Early immersive culture mixing: the key to understanding cognitive and identity differences among multiculturals

Lee Martin, Bo Shao

Research output: Contribution to journalArticleResearchpeer-review

29 Citations (Scopus)


Why some multicultural individuals think and identify differently to others is a question that is yet to be clearly answered. We suggest that a key antecedent to psychological differences among multiculturals is early immersive culture mixing, or experiencing multiple cultures simultaneously at home while growing up. We propose that innate multiculturals (defined as individuals who have experienced early immersive culture mixing) are cognitively guided by a single hybrid cultural schema and have a hybrid cultural identity. This would make them fundamentally different from achieved multiculturals (individuals who have become multicultural in other ways), who should possess multiple distinct cultural schemas and cultural identities. A quasi-experiment indicated that, as predicted, innate multiculturals were guided by a single cultural frame with respect to attribution and locus of attention, whereas achieved multiculturals switched between different cultural frames. Innate multiculturals also reported a more integrated cultural identity than did achieved multiculturals. These findings open a new avenue in multiculturalism research, with important potential implications of early immersive culture mixing for a range of individual outcomes such as creativity.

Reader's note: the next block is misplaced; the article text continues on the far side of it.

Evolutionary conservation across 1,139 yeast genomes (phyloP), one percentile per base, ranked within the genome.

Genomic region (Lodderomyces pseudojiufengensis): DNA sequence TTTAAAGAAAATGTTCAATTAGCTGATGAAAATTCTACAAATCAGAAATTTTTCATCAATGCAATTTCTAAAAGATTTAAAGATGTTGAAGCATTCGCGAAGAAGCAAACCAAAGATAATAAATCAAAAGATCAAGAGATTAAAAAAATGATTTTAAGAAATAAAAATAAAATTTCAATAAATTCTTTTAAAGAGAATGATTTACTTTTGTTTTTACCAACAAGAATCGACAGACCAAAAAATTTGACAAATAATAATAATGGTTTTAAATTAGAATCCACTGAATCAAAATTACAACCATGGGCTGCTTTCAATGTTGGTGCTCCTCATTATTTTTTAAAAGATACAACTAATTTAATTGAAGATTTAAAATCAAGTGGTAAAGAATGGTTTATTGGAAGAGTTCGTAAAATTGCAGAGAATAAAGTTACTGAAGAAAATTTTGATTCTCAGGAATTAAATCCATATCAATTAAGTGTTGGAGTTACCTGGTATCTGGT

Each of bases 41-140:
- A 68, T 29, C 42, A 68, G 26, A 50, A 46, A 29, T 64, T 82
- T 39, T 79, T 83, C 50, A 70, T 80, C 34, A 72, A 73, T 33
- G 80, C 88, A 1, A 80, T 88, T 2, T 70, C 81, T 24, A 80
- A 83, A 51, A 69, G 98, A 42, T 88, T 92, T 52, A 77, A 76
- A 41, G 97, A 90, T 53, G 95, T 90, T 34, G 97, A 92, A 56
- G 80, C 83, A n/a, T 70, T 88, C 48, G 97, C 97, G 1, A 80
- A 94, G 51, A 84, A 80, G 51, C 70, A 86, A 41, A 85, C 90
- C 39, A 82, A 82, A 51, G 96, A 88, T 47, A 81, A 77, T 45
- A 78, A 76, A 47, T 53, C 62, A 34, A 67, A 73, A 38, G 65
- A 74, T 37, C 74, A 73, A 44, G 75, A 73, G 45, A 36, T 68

Original languageEnglish
Pages (from-to)1409-1429
Number of pages21
JournalJournal of Cross-Cultural Psychology
Issue number10
Publication statusPublished - 1 Nov 2016
Externally publishedYes


  • achieved multicultural
  • culture mixing
  • frame switching
  • hybrid cultural identity
  • hybrid cultural schema
  • innate multicultural
  • multicultural

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